The Register reports that Microsoft is
too busy to name Linux patents
This whole thing bothers me. Because it means that Microsoft is implying that anyone in HPC using Linux is a thief, stealing and using Microsoft intellectual property without paying Microsoft for the privilege. Neat strategy. “Use our stuff and we won’t sue”.
I can’t believe that I am the only one that finds this offensive. Somewhat more odious than their initial marketing message of “now HPC is mainstream.”
This entire episode should be brought to rest with a simple apology by Microsoft to everyone it just called a thief. Take their lumps and go home.
They can’t seem to let it rest though.
First we are told that IBM and others don’t detail their patent disputes. I think I rather soundly destroyed that particular argument, by showing in fact, IBM does detail its patent disputes, with specificity. Pointing to the legal bits as well, we saw that, in order to successfully litigate this, significant specificity of the alleged infringement must be made to the alleged infringer.
In the absence of this marking, actual notice of the specific patent must be given to an infringer, and damages can then only be obtained for infringements after notice. It is important to note that the infringer does not have to have actual knowledge of the patent in the case of marking; however, very specific notice must be given if the patent owner does not mark, or is not making articles and, therefore, has nothing to mark.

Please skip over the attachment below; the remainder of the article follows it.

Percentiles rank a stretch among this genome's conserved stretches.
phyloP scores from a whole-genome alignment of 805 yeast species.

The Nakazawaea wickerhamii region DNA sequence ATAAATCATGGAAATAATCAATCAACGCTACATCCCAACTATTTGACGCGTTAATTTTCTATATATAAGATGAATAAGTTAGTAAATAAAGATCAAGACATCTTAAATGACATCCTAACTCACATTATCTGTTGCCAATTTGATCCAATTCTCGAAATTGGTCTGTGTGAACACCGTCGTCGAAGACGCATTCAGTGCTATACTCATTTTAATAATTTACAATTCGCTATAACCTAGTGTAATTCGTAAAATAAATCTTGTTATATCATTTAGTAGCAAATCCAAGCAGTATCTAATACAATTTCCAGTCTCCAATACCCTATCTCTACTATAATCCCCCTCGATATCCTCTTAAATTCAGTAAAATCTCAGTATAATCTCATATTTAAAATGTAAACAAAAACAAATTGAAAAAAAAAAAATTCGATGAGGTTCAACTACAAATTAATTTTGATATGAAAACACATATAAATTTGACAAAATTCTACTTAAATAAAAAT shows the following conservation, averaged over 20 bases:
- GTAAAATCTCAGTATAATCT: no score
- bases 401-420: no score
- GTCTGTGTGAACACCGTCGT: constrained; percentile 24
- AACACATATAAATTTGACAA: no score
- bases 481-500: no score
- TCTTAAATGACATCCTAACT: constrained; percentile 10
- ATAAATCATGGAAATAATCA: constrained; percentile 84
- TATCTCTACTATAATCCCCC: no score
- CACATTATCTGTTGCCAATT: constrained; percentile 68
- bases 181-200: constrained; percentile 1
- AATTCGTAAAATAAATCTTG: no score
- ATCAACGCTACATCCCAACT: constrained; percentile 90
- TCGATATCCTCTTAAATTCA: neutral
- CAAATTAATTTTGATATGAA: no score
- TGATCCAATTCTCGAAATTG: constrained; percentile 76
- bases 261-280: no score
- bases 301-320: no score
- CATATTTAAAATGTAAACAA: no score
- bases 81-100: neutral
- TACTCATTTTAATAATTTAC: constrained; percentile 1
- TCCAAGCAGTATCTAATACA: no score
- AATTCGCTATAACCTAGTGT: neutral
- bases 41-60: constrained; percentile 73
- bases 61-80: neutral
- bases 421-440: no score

I can claim ownership of “circular mechanical device for interconverting translational and rotational forces” all day long, accuse people and companies of misusing my IP, and claim I won’t sue them. But until I come out with a specific patent number on my wheel, and point to its claims, well, there really isn’t anything I can do.
Other than FUD.
In the register article, they say
“Most people who are familiar with patents know it’s not standard operating procedure to list the patents,” Markwith said.
Markwith must not have looked at this blog. That argument was dead days ago. You need another argument, one that is not so easily pointed to as being incorrect.
They extended this (failed) argument to say that it would be hard to keep up with the paperwork. Uh… thats the price you pay for filing patents. There is another issue
a failure to bring a timely infringement suit against a known infringer may give the defendant a defense of implied consent or estoppel when suit is finally brought.
This is from a Wikipedia article on trademarks, though from http://www.ded.uscourts.gov/MPT/Opinions/Jul2003/00-958.pdf we see that
In the interest of fairness and equity, those who are granted a monopoly under the patent system have an obligation to enforce their rights in a timely manner. Advanced Hydraulics, Inc. v. Eaton Corp., 415 F. Supp. 283, 286 (N.D. Ill. 1976). Laches protects a potential infringer from unfair damage claims resulting from the intentional or neglectful delay of a patent holder to file suit. Two elements underlie this defense: (a) the patentee’s delay in bringing suit was unreasonable and inexcusable, and (b) the alleged infringer suffered material prejudice attributable to the delay.
Now of course, I am not a lawyer. Go speak to one if you want real information. This is my guessing.
Seems to me that if Microsoft declines to press its case with specificity in a timely manner, it effectively loses the right to press its case.
It fired the opening shot, was unprepared for the response. Now what to do.
Again, hopefully, they will opt for the sane strategy. That is, back away, and cease talking about it.
Because if they do keep talking about it without doing anything about it, note that last line in the block quote above ….